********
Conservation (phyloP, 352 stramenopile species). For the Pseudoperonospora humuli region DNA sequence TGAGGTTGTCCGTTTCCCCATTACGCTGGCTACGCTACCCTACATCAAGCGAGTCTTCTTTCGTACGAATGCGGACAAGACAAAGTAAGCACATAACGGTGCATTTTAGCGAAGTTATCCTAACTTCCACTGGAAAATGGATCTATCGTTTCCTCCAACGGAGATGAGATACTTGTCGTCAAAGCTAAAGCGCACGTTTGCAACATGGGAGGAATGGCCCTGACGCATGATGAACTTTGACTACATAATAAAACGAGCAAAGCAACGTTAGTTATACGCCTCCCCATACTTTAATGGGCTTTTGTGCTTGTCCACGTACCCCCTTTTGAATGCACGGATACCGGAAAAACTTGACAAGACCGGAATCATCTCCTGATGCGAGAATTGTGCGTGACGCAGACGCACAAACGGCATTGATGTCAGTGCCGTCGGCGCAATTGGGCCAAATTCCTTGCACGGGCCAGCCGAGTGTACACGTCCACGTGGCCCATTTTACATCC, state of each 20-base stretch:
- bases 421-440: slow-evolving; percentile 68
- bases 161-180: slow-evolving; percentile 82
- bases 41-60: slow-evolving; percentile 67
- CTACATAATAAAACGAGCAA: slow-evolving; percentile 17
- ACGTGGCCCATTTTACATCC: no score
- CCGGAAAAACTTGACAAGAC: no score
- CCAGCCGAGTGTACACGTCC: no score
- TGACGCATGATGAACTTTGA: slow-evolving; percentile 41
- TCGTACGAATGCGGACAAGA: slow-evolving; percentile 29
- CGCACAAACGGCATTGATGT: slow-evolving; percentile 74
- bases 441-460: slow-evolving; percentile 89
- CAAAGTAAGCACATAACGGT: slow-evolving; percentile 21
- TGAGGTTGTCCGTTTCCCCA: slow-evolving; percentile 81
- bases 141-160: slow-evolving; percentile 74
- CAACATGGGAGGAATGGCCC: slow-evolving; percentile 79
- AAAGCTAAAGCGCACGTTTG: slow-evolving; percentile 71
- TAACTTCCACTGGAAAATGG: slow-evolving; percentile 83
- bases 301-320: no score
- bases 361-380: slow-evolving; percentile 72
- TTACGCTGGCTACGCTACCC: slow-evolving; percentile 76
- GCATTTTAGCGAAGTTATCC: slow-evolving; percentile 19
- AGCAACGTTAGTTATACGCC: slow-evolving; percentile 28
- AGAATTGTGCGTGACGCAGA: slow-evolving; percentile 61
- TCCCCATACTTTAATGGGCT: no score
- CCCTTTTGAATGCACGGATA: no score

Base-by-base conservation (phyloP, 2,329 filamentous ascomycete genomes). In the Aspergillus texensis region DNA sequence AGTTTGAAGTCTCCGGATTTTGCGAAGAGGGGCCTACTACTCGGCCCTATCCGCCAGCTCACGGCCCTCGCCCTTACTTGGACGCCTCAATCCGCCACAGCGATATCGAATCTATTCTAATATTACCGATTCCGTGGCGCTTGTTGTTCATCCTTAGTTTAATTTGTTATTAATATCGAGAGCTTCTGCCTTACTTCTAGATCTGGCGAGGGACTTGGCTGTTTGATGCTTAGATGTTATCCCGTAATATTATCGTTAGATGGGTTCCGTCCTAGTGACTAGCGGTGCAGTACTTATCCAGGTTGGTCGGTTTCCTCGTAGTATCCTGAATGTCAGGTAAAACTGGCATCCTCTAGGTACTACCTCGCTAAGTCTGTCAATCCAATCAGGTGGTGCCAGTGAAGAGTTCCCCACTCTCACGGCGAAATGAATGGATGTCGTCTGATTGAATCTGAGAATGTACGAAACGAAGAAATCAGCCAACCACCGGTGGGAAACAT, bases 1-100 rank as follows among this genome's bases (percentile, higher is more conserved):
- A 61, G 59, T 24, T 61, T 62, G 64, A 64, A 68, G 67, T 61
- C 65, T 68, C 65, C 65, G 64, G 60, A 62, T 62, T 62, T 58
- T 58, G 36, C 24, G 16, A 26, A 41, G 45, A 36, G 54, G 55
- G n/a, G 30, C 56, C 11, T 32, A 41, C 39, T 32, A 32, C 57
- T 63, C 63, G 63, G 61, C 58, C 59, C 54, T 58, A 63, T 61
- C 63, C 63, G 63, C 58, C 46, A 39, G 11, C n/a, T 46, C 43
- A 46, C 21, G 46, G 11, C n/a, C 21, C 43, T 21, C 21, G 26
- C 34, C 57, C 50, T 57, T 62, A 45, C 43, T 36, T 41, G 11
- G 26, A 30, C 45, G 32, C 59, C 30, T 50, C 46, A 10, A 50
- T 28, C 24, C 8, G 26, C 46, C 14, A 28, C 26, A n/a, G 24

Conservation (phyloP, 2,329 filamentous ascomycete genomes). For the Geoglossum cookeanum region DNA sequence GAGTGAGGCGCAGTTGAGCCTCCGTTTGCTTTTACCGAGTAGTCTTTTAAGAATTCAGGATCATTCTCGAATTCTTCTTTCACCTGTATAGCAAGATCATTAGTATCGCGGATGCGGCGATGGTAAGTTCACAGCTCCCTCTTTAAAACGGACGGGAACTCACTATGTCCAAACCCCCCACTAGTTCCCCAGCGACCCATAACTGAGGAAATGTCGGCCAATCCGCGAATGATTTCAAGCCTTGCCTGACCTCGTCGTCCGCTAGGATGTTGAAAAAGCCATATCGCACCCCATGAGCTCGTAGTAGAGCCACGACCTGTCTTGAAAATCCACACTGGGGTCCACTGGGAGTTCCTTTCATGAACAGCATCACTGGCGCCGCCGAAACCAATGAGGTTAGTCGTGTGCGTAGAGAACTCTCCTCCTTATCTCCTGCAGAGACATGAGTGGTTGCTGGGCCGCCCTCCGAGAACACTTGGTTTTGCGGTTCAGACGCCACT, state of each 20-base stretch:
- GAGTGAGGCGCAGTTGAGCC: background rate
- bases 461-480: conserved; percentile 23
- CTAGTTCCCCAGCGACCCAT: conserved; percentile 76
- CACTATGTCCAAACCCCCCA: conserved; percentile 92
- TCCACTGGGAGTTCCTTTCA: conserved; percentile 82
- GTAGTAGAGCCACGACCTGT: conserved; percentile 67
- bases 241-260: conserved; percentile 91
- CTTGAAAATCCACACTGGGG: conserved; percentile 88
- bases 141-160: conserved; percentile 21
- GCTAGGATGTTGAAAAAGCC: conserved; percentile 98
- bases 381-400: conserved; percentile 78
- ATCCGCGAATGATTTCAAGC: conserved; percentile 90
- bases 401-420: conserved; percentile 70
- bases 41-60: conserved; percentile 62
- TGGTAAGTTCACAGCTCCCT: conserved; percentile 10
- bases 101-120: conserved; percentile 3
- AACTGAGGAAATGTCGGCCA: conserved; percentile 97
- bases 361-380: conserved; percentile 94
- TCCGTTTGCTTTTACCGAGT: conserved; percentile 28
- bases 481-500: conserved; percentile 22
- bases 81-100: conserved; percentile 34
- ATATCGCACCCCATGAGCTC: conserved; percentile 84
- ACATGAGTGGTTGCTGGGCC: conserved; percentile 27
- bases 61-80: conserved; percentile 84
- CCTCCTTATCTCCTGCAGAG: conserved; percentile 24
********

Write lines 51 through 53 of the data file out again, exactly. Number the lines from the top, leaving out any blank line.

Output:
- bases 401-420: conserved; percentile 70
- bases 41-60: conserved; percentile 62
- TGGTAAGTTCACAGCTCCCT: conserved; percentile 10